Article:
The heads of a former Internet poker company have been sued again, this time by four former customers who say the two men used the plaintiffs' money to pay themselves bonuses and loans. The accused company, Full Tilt Poker, is out of operation more than a year after the federal government charged its management with fraud and accused them of running a Ponzi scheme against online poker players.
Like other poker websites, Full Tilt provided online accounts for its customers to hold onto their winnings and access when they want. According to the lawsuit the defendants wrongfully received millions of dollars from those accounts, both from the four plaintiffs and the rest of Full Tilt's customers.
The litigation is complicated by the fact that the plaintiffs live in three different states. Before filing the suit in federal court in Las Vegas on April 12, they had sued the defendants in New York, but that suit was dismissed due to lack of jurisdiction. That means that the plaintiffs could not show that the defendants either lived there or had enough contacts with that area.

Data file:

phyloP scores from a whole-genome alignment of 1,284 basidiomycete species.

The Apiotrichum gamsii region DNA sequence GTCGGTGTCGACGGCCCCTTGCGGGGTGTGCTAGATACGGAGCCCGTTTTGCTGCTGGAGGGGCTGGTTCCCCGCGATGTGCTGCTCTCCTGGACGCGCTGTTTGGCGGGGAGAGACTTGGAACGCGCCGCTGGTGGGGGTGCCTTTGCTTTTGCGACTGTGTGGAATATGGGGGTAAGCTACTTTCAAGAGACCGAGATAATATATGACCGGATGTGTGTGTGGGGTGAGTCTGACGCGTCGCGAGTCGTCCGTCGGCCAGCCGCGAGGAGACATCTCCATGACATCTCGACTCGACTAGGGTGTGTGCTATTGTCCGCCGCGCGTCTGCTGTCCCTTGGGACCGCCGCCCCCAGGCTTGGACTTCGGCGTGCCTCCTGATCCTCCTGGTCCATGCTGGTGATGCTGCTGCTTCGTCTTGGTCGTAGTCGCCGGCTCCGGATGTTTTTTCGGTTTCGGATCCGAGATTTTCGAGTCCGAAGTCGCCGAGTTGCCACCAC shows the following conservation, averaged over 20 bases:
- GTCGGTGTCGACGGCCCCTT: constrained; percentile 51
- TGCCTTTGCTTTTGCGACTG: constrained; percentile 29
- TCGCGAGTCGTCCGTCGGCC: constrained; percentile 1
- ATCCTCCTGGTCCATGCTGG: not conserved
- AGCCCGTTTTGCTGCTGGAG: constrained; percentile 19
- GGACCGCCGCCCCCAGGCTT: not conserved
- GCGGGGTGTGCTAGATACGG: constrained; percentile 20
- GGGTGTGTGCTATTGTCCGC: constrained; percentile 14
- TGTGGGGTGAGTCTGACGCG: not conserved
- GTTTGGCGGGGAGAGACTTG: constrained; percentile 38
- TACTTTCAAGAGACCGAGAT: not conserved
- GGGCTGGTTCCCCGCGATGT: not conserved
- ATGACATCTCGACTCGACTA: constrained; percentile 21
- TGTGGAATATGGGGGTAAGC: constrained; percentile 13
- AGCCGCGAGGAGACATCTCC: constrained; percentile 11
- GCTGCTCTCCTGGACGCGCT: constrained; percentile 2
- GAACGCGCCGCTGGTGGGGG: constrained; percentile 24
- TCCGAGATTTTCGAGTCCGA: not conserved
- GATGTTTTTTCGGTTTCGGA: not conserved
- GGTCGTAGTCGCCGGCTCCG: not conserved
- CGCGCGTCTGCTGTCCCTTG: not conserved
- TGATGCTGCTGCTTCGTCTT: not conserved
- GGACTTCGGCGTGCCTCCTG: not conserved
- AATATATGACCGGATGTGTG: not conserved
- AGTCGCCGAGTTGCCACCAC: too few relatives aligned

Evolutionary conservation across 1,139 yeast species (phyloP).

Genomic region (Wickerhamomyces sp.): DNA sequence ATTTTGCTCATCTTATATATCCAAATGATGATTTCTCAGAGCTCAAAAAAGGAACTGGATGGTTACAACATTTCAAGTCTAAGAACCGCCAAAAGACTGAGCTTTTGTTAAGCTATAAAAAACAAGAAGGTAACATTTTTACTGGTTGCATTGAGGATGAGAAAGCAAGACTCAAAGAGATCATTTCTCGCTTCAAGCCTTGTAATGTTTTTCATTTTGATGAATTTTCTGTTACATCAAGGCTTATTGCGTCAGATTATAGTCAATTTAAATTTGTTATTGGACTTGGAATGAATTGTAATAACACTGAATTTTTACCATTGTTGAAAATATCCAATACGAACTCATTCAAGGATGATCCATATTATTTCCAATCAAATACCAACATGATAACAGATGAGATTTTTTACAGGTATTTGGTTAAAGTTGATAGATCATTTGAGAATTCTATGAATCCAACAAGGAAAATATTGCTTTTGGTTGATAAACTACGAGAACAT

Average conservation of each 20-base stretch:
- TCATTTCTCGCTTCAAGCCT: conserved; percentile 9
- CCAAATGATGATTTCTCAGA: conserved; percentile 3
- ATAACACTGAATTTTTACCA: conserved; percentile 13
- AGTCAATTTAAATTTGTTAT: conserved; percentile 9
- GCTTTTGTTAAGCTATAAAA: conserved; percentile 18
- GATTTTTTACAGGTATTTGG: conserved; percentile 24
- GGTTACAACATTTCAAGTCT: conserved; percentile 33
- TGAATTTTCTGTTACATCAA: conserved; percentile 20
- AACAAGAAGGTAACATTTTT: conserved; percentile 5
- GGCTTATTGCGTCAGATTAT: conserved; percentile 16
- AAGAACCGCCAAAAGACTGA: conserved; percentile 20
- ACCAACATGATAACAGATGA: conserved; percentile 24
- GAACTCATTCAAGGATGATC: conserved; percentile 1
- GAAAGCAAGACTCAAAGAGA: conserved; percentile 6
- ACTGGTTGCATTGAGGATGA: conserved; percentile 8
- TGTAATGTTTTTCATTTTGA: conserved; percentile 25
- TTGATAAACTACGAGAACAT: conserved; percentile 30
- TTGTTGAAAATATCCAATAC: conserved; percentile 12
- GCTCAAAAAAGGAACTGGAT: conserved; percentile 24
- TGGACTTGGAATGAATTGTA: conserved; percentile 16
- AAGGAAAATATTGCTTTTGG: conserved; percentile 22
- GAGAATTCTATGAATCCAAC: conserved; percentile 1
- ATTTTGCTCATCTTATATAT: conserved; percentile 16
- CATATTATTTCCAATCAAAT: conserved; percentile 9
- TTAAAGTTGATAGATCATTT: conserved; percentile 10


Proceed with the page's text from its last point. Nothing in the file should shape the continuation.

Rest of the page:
In the current lawsuit, the plaintiffs argue that the Las Vegas jurisdiction is appropriate because one of the defendants lives in Nevada and the other has "conducted substantial business" there. They also say that the principle of diversity jurisdiction supports allowing the suit to continue. "Diversity jurisdiction" is a legal principle that states a federal court can hear a case that involves parties living in different states.
Besides this case, Full Tilt is being sued by the federal government on behalf of customers, and four other sets of plaintiffs.
Source: VEGAS INC, "New class-action suit filed against Full Tilt Poker directors," Steve Green, April 12, 2012